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Unique Customs & Traditions of the Lunar New Year ---What to Know Before You Go

Thousands of lanterns will be carefully placed throughout Fountain Park in Fountain Hills
Thousands of lanterns will be carefully placed throughout Fountain Park in Fountain Hills

(Fountain Hills, Ariz.) – January 31st is the first day of a 15 day festival that billions of people across China, Korea, Japan and Vietnam celebrate each year. In Arizona we will be taking a small part in the festivities by hosting the inaugural Chinese Lantern and Folk Festival in Fountain Hills (at Fountain Park). However, there are many unusual facts surrounding the 2,000 year old tradition many people do not know.

Some of the more obvious facts, like this being the Year of the Horse and red being a lucky color, are common knowledge to most. Yet, who knew that according to superstition, many will not shower, eat meat, or clean anything on the first day of the festival? The second day is believed to be the birthday of all dogs, so family canines are treated to prime cuts of meat and treats on that day? The fifth day “Po-Woo” is a day of solitude with no visitors, while people stay home to welcome the God of Wealth into their lives. The customs continue through the 15th day, which is the grand finale, the actual Lantern Festival.

In addition, fireworks are supposedly used to scare away the half lion-half dragon monster “Nian” from attacking children during the Lunar New Year. The purchase of footwear is a no-go all month long, as the word for shoes sounds like losing, or sighing in Cantonese. Finally, those born in the Year of the Horse are advised to wear red undergarments all year long to fend off bad luck and misfortune.

The Chinese Lantern & Folk Festival will be held Jan. 31 – Feb. 9 along the lake in Fountain Hills. (12925 N. Saguaro Blvd.)The festival will feature dozens of larger than life, richly-colored lit displays made from special silk material depicting animals, characters, gods, angels, flora and structures. The huge lanterns, which will be created by two dozen Chinese artisans, become a stunning kaleidoscope of colorful lights and visuals. A number of displays measure up to 60 feet long and 40 feet wide. The festival will also feature cultural dancing, entertainment, food, Tai Chi and Kung Fu demonstrations, handmade crafts and music.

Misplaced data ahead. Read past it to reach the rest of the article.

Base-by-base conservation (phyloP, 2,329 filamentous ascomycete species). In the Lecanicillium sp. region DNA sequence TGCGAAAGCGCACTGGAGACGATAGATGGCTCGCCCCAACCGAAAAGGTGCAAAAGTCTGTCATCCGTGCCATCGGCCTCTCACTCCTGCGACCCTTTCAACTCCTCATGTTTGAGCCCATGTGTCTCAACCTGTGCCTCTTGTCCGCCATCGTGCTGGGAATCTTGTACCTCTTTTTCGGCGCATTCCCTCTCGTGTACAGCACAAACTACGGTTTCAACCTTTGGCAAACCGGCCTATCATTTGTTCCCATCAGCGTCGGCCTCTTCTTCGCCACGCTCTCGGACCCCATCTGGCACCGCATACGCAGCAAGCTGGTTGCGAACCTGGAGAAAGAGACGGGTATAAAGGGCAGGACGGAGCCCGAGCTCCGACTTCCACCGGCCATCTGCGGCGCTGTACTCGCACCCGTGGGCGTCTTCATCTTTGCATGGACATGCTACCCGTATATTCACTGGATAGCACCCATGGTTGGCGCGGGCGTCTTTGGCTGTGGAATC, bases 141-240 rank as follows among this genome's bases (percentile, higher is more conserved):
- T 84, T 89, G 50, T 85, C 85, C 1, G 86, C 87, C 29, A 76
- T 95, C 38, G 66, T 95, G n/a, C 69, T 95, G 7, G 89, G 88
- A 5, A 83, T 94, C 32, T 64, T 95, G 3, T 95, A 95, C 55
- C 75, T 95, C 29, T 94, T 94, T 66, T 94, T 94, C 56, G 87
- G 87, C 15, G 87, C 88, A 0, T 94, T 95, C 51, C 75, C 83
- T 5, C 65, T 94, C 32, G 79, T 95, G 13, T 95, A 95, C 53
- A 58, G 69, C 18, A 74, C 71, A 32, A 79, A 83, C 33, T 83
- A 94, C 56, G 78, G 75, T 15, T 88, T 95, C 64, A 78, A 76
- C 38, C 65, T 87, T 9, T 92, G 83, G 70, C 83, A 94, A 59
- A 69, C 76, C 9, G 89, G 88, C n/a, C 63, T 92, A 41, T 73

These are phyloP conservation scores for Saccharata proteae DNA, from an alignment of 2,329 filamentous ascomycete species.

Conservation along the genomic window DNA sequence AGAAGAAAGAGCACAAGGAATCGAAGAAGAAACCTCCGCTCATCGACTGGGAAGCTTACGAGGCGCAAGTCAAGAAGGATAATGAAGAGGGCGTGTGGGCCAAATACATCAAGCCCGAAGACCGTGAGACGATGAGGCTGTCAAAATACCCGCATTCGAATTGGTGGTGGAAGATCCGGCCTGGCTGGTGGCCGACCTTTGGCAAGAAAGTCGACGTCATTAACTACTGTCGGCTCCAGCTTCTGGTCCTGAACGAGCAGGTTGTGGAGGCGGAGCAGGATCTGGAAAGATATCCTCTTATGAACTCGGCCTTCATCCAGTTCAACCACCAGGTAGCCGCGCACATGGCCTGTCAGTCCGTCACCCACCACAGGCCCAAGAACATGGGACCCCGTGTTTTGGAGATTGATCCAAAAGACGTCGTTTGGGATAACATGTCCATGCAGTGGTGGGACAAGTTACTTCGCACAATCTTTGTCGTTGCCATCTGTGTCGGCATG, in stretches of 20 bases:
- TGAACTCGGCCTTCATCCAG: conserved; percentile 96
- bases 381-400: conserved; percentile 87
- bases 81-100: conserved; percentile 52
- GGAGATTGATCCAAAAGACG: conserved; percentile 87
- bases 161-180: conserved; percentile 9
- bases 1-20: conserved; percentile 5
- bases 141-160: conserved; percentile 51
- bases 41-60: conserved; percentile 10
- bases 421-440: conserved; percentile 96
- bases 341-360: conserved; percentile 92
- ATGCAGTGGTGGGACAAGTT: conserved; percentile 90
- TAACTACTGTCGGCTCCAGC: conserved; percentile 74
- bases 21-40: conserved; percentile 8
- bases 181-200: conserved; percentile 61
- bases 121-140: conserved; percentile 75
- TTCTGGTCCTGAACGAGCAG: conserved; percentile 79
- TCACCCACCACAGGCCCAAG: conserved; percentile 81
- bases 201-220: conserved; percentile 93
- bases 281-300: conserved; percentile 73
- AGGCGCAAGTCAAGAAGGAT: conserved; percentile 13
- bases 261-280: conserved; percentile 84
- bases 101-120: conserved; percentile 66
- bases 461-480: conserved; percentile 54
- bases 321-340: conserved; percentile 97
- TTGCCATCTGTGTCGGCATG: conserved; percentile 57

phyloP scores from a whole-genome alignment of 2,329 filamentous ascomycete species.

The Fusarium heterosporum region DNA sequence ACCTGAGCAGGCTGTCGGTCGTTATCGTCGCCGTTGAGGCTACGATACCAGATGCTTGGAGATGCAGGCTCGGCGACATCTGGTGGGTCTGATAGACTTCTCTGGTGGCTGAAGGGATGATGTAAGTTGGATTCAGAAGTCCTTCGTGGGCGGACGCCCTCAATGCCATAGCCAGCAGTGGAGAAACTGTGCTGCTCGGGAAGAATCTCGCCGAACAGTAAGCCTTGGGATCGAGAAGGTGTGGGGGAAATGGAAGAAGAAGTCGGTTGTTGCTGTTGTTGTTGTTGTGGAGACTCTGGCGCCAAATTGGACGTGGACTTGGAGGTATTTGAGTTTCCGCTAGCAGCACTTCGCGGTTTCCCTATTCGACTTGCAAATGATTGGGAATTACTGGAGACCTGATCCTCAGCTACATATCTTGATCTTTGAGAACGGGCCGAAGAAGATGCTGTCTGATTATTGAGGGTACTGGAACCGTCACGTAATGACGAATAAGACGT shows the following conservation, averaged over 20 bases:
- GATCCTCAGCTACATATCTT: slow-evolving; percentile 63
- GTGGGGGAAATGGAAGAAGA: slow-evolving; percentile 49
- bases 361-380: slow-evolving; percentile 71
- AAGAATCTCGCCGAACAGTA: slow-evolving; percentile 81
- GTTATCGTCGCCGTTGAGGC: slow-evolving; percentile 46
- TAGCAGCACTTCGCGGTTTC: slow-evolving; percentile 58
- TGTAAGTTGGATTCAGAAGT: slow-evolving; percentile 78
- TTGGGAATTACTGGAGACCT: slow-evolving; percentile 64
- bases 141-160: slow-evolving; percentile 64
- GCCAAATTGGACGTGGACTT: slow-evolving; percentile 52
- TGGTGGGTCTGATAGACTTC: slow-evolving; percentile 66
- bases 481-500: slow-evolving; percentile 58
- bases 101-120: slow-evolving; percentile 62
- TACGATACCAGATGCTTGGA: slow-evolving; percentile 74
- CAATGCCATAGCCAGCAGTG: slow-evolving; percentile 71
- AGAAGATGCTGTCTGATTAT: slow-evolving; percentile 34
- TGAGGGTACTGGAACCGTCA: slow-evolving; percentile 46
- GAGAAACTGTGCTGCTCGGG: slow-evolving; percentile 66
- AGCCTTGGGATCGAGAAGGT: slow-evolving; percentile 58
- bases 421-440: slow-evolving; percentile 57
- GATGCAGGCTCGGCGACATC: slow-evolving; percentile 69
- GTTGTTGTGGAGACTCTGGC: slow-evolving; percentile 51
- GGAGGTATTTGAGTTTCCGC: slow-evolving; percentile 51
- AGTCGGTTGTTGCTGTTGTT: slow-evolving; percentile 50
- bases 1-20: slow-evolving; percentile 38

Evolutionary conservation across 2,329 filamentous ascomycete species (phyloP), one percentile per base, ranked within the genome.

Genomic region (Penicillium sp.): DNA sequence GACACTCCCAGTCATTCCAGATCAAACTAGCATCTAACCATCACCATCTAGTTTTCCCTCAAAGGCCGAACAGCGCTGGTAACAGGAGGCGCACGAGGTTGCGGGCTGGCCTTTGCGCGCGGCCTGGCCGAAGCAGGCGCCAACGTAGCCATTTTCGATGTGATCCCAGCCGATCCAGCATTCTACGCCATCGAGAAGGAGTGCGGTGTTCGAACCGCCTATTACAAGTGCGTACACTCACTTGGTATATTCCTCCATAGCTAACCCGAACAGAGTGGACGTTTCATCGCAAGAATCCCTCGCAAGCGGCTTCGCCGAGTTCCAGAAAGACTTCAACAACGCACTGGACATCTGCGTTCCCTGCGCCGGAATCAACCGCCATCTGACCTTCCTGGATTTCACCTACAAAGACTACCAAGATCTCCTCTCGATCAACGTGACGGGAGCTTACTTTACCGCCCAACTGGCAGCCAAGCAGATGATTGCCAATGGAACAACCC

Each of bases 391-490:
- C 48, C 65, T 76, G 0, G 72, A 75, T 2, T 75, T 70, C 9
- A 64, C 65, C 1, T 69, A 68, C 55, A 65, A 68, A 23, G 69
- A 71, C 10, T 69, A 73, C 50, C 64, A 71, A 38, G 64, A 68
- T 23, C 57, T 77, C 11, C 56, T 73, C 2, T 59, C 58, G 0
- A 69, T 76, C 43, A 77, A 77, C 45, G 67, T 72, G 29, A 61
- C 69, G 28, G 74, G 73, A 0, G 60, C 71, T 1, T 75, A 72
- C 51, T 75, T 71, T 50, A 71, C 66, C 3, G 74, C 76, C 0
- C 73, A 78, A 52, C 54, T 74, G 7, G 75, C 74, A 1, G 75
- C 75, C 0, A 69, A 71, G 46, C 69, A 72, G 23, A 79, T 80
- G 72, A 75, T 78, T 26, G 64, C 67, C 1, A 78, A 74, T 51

Festival times will be Monday through Friday from 3 to 10 p.m., and Saturday and Sunday noon to 10 p.m. Tickets for adults will be $12, and $8 for children 5-12. Both adults and children will receive a free gift. Children under 5 are free. Tickets can be purchased online or at the gates.
Festival Director Cathy Hum explains, “The Chinese Lantern and Folk Festival will bring the colorful and historic Eastern culture to America,” She continues, “This event will showcase the creative art of lantern making, along with featuring the Chinese arts and way of life.”

“The Town of Fountain Hills it thrilled to host the very first Chinese Lantern & Folk Festival,” said Fountain Hills Mayor Linda Kavanagh. “Our town will be the meeting place for the colorful Eastern traditions and our American traditions. It is also another opportunity to show the world what Fountain Hills has to offer in both its residents, its way of life and our area’s beautiful scenery.”

To learn more about this event visit or check out their Facebook page .


About Fountain Hills

The Town of Fountain Hills is a master planned community established in 1970. Fountain Hills is surrounded by the 3,500-foot McDowell Mountains and Scottsdale on the west and the Fort McDowell Yavapai Nation on the east. In 2006, Fountain Hills was named by Phoenix Magazine as the best place to live in the Valley of the Sun. Fountain Hills has also earned a top accolade from the February 2009 Business Week, which named Fountain Hills the “Best Affordable Suburb” in all of Arizona. For more information, visit

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